Antiques Roadshow is back this summer

 

BBC One’s Antiques Roadshow is back this summer and invites you to share your stories

 

As you know our very own Will Farmer is about to embark on his 15th year as a specialist with the BBC’s Antiques Roadshow! It will be a very different summer for Will out on the road as the Antiques Roadshow adapts to the new way of working following the Covid-19 pandemic. But Will and the rest of the Antiques Roadshow team would still like to hear from any of you who think you might have a story to share or solve that long standing mystery about an object you’ve bought or inherited.

 

Below is the official press release from the BBC which explains in more detail how you can get involved! So get snapping and send your story to the BBC and who knows….you might be invited along to become part of this iconic show!

BBC PRESS RELEASE

 

The iconic roadshow is set to return this summer, presenter Fiona Bruce and our wonderful team of experts can’t wait to discover your forgotten family heirlooms and missing masterpieces.

 

For the first time in more than four decades, the series will be filmed on a closed set with a small invited audience only, to ensure the safety of guests, production and the wider public.

 

Viewers are being asked to contact Antiques Roadshow about their objects as soon as possible so the team can start planning these really special shows. Upcoming locations are listed on the website (www.bbc.co.uk/antiquesroadshow) where viewers can use the ‘Share Your Story’ form to fill out details of their objects.

 

Presenter Fiona Bruce, who will be filming her 13th series of Antiques Roadshow, said she was delighted to be going back on the road in search of treasures.

 

"Normally we welcome around 5,000 people to each Antiques Roadshow, but of course in these extraordinary times we will have to do things very differently. We've come up with a new way to safely film the show yet still bring you amazing items and stories. I can't wait to see what treasures you have hidden in your homes.”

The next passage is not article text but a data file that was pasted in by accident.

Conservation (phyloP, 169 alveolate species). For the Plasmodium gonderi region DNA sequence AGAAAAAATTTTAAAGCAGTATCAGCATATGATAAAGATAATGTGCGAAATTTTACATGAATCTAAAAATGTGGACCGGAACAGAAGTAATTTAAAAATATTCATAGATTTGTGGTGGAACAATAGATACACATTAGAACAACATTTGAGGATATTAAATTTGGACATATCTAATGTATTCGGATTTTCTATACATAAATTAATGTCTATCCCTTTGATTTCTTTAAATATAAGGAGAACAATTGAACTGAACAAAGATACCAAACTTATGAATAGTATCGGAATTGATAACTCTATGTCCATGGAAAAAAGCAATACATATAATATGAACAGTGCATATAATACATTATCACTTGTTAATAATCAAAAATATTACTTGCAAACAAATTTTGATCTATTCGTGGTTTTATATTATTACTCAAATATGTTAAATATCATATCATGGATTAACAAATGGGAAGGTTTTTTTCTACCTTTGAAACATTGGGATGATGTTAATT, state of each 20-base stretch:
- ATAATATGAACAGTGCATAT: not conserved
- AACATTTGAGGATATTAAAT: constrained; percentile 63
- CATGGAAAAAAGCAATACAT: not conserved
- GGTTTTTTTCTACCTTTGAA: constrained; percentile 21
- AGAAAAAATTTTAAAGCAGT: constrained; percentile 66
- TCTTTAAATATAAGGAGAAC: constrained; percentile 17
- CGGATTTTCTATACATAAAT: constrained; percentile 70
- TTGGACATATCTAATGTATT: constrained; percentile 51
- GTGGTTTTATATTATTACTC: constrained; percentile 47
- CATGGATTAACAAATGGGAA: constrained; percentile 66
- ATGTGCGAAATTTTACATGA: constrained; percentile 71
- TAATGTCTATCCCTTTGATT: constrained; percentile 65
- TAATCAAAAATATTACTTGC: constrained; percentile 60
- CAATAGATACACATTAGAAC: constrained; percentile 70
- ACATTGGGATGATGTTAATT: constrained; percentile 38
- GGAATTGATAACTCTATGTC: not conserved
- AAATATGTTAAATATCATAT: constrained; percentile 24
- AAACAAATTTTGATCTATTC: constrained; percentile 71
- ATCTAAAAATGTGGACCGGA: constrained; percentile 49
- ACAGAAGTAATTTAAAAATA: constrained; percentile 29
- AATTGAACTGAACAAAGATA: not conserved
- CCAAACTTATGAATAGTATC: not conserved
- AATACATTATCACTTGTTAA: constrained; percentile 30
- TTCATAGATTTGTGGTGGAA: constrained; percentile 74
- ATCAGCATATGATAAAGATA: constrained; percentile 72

First broadcast in 1979 the Roadshow remains one of the most popular factual programmes on BBC One with some six million people regularly watching on Sunday evenings.

 

The award-winning show has visited hundreds of different venues both in the UK and abroad, but this year the entire series will be filmed with an invited audience only.

 

Robert Murphy, BBC Studios Series Editor, said: "To keep everybody safe and comply with current government and WHO regulations we have planned our filming days very differently this year. We won't be holding large open events, but we will be inviting people who have written in advance to attend. Our team of experts are looking forward to seeing your heirlooms and finds so do go to our website and let us know about your treasures. We could be inviting you on the show to find out if that mystery object that's been gathering dust all these years is actually worth a fortune!"

 

Some of the Roadshow's most fascinating finds include a Faberge flower ornament worth £1million, a handwritten document signed by Elizabeth I, a ring containing a lock of author Charlotte Bronte's hair, a wristwatch owned by Lawrence of Arabia, a 17th Century miniature book reviewing Shakespeare's plays and a leather jacket worn by John F Kennedy. 

 

Many objects featured on the Roadshow are found in some extraordinary places. Winston Churchill's hat and letters were discovered in a dump near London, diamond jewellery sewn into a sofa and a vanity set from Donald Trump’s yacht was found in a charity shop

 

Find your nearest venue on our website and share your story: www.bbc.co.uk/antiquesroadshow.

 

Posted on 13 July 2020 in: TV & Media

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